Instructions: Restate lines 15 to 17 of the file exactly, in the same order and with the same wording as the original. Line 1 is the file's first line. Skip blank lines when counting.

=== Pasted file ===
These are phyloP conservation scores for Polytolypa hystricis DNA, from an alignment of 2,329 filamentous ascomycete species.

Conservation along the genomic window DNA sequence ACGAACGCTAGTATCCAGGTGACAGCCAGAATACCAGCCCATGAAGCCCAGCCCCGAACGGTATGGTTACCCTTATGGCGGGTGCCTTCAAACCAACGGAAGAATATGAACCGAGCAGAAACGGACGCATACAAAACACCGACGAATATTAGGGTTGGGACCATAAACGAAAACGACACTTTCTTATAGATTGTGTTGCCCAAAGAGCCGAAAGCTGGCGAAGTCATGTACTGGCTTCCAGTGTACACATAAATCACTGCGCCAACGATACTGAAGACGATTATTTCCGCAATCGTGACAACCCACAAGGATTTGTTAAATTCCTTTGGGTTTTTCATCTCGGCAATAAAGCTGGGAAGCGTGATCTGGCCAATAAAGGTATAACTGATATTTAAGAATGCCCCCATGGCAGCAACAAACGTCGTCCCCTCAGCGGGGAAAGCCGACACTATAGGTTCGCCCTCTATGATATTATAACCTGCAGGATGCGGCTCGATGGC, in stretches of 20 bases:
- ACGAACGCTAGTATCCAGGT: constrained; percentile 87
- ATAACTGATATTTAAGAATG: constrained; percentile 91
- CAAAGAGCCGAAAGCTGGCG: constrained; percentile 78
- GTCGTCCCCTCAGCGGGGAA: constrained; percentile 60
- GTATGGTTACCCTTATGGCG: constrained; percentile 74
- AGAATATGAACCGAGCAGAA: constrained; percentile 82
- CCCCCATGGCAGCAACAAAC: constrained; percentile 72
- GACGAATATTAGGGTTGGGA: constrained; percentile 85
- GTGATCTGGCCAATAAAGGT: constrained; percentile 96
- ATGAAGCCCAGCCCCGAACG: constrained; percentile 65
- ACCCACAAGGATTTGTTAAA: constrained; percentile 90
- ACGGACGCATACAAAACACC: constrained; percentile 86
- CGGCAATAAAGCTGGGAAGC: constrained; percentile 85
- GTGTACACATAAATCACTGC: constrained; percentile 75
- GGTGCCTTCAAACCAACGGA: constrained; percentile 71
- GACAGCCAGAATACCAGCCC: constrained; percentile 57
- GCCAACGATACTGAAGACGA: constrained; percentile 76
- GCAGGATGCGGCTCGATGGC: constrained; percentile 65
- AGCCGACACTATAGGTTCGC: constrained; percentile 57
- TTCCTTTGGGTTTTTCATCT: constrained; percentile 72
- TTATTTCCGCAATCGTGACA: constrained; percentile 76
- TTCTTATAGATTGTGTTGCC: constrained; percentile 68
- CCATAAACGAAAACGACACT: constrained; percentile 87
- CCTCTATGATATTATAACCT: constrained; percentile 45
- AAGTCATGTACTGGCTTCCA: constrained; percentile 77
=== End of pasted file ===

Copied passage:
- CGGCAATAAAGCTGGGAAGC: constrained; percentile 85
- GTGTACACATAAATCACTGC: constrained; percentile 75
- GGTGCCTTCAAACCAACGGA: constrained; percentile 71